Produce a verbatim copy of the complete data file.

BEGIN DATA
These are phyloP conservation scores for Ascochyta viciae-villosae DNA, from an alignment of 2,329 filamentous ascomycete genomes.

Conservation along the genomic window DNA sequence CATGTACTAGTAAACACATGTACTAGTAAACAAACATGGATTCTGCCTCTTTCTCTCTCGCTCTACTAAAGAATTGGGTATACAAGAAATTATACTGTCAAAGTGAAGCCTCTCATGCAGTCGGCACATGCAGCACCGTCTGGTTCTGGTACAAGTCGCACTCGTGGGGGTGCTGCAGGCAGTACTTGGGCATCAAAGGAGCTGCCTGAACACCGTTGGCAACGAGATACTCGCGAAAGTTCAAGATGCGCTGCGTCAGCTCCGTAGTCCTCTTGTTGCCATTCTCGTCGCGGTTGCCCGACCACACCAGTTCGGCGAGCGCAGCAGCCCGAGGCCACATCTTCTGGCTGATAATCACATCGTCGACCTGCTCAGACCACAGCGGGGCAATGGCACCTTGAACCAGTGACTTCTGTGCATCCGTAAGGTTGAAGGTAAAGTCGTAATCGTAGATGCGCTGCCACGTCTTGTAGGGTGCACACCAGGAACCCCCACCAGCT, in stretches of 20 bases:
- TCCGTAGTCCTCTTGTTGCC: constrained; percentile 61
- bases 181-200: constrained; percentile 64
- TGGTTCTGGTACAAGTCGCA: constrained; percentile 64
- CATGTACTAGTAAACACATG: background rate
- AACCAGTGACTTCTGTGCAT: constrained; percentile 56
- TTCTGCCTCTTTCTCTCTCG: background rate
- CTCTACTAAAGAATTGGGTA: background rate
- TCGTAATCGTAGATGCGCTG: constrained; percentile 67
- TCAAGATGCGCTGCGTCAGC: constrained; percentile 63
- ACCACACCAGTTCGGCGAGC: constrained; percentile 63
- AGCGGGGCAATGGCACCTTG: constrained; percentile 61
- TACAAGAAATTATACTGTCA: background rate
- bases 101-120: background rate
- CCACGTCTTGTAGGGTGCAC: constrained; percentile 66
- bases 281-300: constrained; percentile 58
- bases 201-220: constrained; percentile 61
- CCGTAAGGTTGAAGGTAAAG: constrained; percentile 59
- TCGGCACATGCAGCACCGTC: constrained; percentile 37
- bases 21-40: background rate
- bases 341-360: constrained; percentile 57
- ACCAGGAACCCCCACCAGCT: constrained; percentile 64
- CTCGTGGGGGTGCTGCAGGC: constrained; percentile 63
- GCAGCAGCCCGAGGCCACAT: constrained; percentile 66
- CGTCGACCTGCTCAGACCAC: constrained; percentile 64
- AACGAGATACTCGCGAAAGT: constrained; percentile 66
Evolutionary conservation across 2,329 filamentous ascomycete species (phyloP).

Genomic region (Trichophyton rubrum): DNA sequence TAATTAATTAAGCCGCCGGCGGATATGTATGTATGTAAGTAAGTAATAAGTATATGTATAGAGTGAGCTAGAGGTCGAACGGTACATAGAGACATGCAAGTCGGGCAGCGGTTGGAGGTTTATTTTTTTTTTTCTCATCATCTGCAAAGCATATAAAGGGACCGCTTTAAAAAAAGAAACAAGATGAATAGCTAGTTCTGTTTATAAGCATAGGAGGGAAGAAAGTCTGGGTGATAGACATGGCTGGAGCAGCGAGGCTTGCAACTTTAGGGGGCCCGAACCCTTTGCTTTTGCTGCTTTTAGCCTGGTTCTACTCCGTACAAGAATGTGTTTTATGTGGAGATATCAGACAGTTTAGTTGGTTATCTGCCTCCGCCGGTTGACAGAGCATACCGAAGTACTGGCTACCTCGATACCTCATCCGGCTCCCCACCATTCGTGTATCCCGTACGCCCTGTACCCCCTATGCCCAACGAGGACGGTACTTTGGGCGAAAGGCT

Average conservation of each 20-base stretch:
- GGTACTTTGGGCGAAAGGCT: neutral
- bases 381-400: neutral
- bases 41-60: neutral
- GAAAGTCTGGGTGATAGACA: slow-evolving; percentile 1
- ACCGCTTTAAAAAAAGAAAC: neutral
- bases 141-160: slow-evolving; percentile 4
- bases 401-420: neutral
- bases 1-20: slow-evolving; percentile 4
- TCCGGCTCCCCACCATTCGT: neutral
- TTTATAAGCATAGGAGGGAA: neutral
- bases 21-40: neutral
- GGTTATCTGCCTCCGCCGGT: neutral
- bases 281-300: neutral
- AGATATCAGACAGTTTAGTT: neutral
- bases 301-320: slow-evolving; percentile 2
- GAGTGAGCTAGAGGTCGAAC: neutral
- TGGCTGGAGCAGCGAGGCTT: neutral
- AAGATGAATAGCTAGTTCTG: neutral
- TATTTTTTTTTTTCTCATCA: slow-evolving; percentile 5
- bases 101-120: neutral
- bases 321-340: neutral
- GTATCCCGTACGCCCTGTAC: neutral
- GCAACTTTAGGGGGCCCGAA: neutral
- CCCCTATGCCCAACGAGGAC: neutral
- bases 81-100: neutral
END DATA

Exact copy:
These are phyloP conservation scores for Ascochyta viciae-villosae DNA, from an alignment of 2,329 filamentous ascomycete genomes.

Conservation along the genomic window DNA sequence CATGTACTAGTAAACACATGTACTAGTAAACAAACATGGATTCTGCCTCTTTCTCTCTCGCTCTACTAAAGAATTGGGTATACAAGAAATTATACTGTCAAAGTGAAGCCTCTCATGCAGTCGGCACATGCAGCACCGTCTGGTTCTGGTACAAGTCGCACTCGTGGGGGTGCTGCAGGCAGTACTTGGGCATCAAAGGAGCTGCCTGAACACCGTTGGCAACGAGATACTCGCGAAAGTTCAAGATGCGCTGCGTCAGCTCCGTAGTCCTCTTGTTGCCATTCTCGTCGCGGTTGCCCGACCACACCAGTTCGGCGAGCGCAGCAGCCCGAGGCCACATCTTCTGGCTGATAATCACATCGTCGACCTGCTCAGACCACAGCGGGGCAATGGCACCTTGAACCAGTGACTTCTGTGCATCCGTAAGGTTGAAGGTAAAGTCGTAATCGTAGATGCGCTGCCACGTCTTGTAGGGTGCACACCAGGAACCCCCACCAGCT, in stretches of 20 bases:
- TCCGTAGTCCTCTTGTTGCC: constrained; percentile 61
- bases 181-200: constrained; percentile 64
- TGGTTCTGGTACAAGTCGCA: constrained; percentile 64
- CATGTACTAGTAAACACATG: background rate
- AACCAGTGACTTCTGTGCAT: constrained; percentile 56
- TTCTGCCTCTTTCTCTCTCG: background rate
- CTCTACTAAAGAATTGGGTA: background rate
- TCGTAATCGTAGATGCGCTG: constrained; percentile 67
- TCAAGATGCGCTGCGTCAGC: constrained; percentile 63
- ACCACACCAGTTCGGCGAGC: constrained; percentile 63
- AGCGGGGCAATGGCACCTTG: constrained; percentile 61
- TACAAGAAATTATACTGTCA: background rate
- bases 101-120: background rate
- CCACGTCTTGTAGGGTGCAC: constrained; percentile 66
- bases 281-300: constrained; percentile 58
- bases 201-220: constrained; percentile 61
- CCGTAAGGTTGAAGGTAAAG: constrained; percentile 59
- TCGGCACATGCAGCACCGTC: constrained; percentile 37
- bases 21-40: background rate
- bases 341-360: constrained; percentile 57
- ACCAGGAACCCCCACCAGCT: constrained; percentile 64
- CTCGTGGGGGTGCTGCAGGC: constrained; percentile 63
- GCAGCAGCCCGAGGCCACAT: constrained; percentile 66
- CGTCGACCTGCTCAGACCAC: constrained; percentile 64
- AACGAGATACTCGCGAAAGT: constrained; percentile 66
Evolutionary conservation across 2,329 filamentous ascomycete species (phyloP).

Genomic region (Trichophyton rubrum): DNA sequence TAATTAATTAAGCCGCCGGCGGATATGTATGTATGTAAGTAAGTAATAAGTATATGTATAGAGTGAGCTAGAGGTCGAACGGTACATAGAGACATGCAAGTCGGGCAGCGGTTGGAGGTTTATTTTTTTTTTTCTCATCATCTGCAAAGCATATAAAGGGACCGCTTTAAAAAAAGAAACAAGATGAATAGCTAGTTCTGTTTATAAGCATAGGAGGGAAGAAAGTCTGGGTGATAGACATGGCTGGAGCAGCGAGGCTTGCAACTTTAGGGGGCCCGAACCCTTTGCTTTTGCTGCTTTTAGCCTGGTTCTACTCCGTACAAGAATGTGTTTTATGTGGAGATATCAGACAGTTTAGTTGGTTATCTGCCTCCGCCGGTTGACAGAGCATACCGAAGTACTGGCTACCTCGATACCTCATCCGGCTCCCCACCATTCGTGTATCCCGTACGCCCTGTACCCCCTATGCCCAACGAGGACGGTACTTTGGGCGAAAGGCT

Average conservation of each 20-base stretch:
- GGTACTTTGGGCGAAAGGCT: neutral
- bases 381-400: neutral
- bases 41-60: neutral
- GAAAGTCTGGGTGATAGACA: slow-evolving; percentile 1
- ACCGCTTTAAAAAAAGAAAC: neutral
- bases 141-160: slow-evolving; percentile 4
- bases 401-420: neutral
- bases 1-20: slow-evolving; percentile 4
- TCCGGCTCCCCACCATTCGT: neutral
- TTTATAAGCATAGGAGGGAA: neutral
- bases 21-40: neutral
- GGTTATCTGCCTCCGCCGGT: neutral
- bases 281-300: neutral
- AGATATCAGACAGTTTAGTT: neutral
- bases 301-320: slow-evolving; percentile 2
- GAGTGAGCTAGAGGTCGAAC: neutral
- TGGCTGGAGCAGCGAGGCTT: neutral
- AAGATGAATAGCTAGTTCTG: neutral
- TATTTTTTTTTTTCTCATCA: slow-evolving; percentile 5
- bases 101-120: neutral
- bases 321-340: neutral
- GTATCCCGTACGCCCTGTAC: neutral
- GCAACTTTAGGGGGCCCGAA: neutral
- CCCCTATGCCCAACGAGGAC: neutral
- bases 81-100: neutral